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$conditions are generated programmatically using possible combinations like

etc etc

All the above 3 examples are valid. However, certain conditions such as


can never be true for any given value of A,B,C.

We humans can determine that the condition above will never be true. But How to do it programmatically using PHP/MySql/VB.NET/JavaScript?

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closed as not a real question by PeeHaa, Fabio, karthikr, Jeremy J Starcher, George Cummins Jun 14 '13 at 3:10

It's difficult to tell what is being asked here. This question is ambiguous, vague, incomplete, overly broad, or rhetorical and cannot be reasonably answered in its current form. For help clarifying this question so that it can be reopened, visit the help center. If this question can be reworded to fit the rules in the help center, please edit the question.

It truly is a shame that people are downvoting this. +1 from me. –  Joe Frambach Jun 13 '13 at 22:22
"NEVER EXCEPTED THIS FROM THIS COMMUNITY!" that's because you are new :-) –  Dagon Jun 13 '13 at 22:23
Anyway, as a constructive comment: The term you are looking for is "satisfiability" not "valid". Should help in googling. –  Joe Frambach Jun 13 '13 at 22:26
That sounds like pertinent information that should have gone in your question. –  Joe Frambach Jun 13 '13 at 22:31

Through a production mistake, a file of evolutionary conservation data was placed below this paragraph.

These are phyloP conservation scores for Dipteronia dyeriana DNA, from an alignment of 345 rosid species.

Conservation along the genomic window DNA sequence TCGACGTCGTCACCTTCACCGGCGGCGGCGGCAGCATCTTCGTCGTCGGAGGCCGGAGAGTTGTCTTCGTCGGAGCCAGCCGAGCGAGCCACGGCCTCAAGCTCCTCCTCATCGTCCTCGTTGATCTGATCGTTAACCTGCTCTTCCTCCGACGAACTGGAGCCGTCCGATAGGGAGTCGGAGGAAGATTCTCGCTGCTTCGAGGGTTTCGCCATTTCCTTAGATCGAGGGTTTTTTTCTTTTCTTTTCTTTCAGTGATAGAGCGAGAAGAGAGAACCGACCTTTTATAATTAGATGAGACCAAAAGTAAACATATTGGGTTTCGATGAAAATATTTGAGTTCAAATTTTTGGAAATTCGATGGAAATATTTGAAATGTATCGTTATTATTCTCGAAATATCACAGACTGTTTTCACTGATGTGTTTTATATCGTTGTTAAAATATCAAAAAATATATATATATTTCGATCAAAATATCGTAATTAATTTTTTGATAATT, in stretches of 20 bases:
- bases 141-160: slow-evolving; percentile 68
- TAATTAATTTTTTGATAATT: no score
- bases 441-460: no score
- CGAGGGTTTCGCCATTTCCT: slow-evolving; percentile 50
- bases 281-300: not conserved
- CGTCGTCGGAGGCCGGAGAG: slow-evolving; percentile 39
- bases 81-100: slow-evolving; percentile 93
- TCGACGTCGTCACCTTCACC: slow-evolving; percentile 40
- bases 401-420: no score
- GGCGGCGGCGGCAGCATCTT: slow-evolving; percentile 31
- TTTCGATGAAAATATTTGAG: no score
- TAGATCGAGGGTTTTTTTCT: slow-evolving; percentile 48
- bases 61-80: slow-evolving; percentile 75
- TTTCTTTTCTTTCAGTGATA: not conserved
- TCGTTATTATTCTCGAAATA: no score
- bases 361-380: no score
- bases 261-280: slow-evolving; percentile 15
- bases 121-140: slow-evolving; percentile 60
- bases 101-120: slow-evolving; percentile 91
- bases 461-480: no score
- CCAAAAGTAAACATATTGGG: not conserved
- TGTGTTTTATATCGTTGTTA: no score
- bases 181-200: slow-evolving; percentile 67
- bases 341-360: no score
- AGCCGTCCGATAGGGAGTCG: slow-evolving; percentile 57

Like promised, here's what I came up with. Note that it doesn't work well, it's just an idea ... –  HamZa Jun 13 '13 at 22:56

1 Answer 1

Ok so we start somewhere, I try a basic solution. Correct me if I'm wrong.
If you have only tree columns, You can manually list the 27 seven possibilities and a example of solution that satisfies the condition if it exists

A=B and A=C and B=C 1,1,1  
A=B and A=C and B<C No  
A=B and A=C and B>C No  
A=B and A<C and B=C No  
A=B and A<C and B<C No  
A=B and A<C and B>C No  
A=B and A>C and B=C No  
A<B and A=C and B=C No  
A<B and A<C and B=C 1,2,2  
A>B and A>C and B>C No

Then you create a second table 'possibles' with all the possible responses


Now for every $condition, you simply test against the table possibles

SELECT count(*) FROM possibles WHERE $condition

If the result is >= 1, then you know your condition is valid

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That's a really simple nice idea! yes, for just 3 column its definitely a good way. However, the columns can get more (depending on further progress of the current project, it may go upto 20) –  Nok Imchen Jun 13 '13 at 22:43
This is O(n^n) space and time. I wouldn't wish this upon my worst enemy. –  Joe Frambach Jun 13 '13 at 22:46
Of course that was a solution for 3 columns. Not possible for up to twenty –  Frédéric Clausset Jun 13 '13 at 23:04

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